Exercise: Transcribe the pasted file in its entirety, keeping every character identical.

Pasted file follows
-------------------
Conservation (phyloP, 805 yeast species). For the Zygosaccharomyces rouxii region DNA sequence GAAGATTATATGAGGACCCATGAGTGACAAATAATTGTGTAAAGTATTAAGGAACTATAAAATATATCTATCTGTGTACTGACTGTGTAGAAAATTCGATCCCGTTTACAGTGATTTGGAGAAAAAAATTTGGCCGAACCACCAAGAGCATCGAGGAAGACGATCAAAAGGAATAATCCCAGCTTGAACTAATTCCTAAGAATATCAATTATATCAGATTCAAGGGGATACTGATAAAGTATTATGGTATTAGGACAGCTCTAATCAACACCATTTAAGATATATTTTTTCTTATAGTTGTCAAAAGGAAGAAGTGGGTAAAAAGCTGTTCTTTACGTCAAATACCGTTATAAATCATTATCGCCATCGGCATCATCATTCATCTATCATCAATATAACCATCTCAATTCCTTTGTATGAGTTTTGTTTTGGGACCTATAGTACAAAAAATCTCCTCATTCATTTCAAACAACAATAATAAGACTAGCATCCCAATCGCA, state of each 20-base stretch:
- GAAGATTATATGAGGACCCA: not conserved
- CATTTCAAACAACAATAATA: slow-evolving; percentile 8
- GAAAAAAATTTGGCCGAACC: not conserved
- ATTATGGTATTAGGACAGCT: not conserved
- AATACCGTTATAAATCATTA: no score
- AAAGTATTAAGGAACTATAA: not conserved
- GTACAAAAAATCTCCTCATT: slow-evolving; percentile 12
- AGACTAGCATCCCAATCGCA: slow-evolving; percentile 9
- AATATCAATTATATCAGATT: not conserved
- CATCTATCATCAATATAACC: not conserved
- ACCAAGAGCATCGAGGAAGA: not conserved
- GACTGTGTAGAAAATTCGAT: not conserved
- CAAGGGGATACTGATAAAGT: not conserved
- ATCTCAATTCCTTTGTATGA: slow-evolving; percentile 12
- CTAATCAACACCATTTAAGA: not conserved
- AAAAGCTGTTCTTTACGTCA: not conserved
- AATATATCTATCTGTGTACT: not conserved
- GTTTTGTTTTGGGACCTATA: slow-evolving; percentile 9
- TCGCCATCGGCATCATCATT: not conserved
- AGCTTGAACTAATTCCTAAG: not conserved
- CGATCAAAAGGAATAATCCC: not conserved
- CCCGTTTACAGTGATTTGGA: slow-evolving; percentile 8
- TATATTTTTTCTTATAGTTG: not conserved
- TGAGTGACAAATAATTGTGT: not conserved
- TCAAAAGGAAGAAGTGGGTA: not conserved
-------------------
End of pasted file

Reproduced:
Conservation (phyloP, 805 yeast species). For the Zygosaccharomyces rouxii region DNA sequence GAAGATTATATGAGGACCCATGAGTGACAAATAATTGTGTAAAGTATTAAGGAACTATAAAATATATCTATCTGTGTACTGACTGTGTAGAAAATTCGATCCCGTTTACAGTGATTTGGAGAAAAAAATTTGGCCGAACCACCAAGAGCATCGAGGAAGACGATCAAAAGGAATAATCCCAGCTTGAACTAATTCCTAAGAATATCAATTATATCAGATTCAAGGGGATACTGATAAAGTATTATGGTATTAGGACAGCTCTAATCAACACCATTTAAGATATATTTTTTCTTATAGTTGTCAAAAGGAAGAAGTGGGTAAAAAGCTGTTCTTTACGTCAAATACCGTTATAAATCATTATCGCCATCGGCATCATCATTCATCTATCATCAATATAACCATCTCAATTCCTTTGTATGAGTTTTGTTTTGGGACCTATAGTACAAAAAATCTCCTCATTCATTTCAAACAACAATAATAAGACTAGCATCCCAATCGCA, state of each 20-base stretch:
- GAAGATTATATGAGGACCCA: not conserved
- CATTTCAAACAACAATAATA: slow-evolving; percentile 8
- GAAAAAAATTTGGCCGAACC: not conserved
- ATTATGGTATTAGGACAGCT: not conserved
- AATACCGTTATAAATCATTA: no score
- AAAGTATTAAGGAACTATAA: not conserved
- GTACAAAAAATCTCCTCATT: slow-evolving; percentile 12
- AGACTAGCATCCCAATCGCA: slow-evolving; percentile 9
- AATATCAATTATATCAGATT: not conserved
- CATCTATCATCAATATAACC: not conserved
- ACCAAGAGCATCGAGGAAGA: not conserved
- GACTGTGTAGAAAATTCGAT: not conserved
- CAAGGGGATACTGATAAAGT: not conserved
- ATCTCAATTCCTTTGTATGA: slow-evolving; percentile 12
- CTAATCAACACCATTTAAGA: not conserved
- AAAAGCTGTTCTTTACGTCA: not conserved
- AATATATCTATCTGTGTACT: not conserved
- GTTTTGTTTTGGGACCTATA: slow-evolving; percentile 9
- TCGCCATCGGCATCATCATT: not conserved
- AGCTTGAACTAATTCCTAAG: not conserved
- CGATCAAAAGGAATAATCCC: not conserved
- CCCGTTTACAGTGATTTGGA: slow-evolving; percentile 8
- TATATTTTTTCTTATAGTTG: not conserved
- TGAGTGACAAATAATTGTGT: not conserved
- TCAAAAGGAAGAAGTGGGTA: not conserved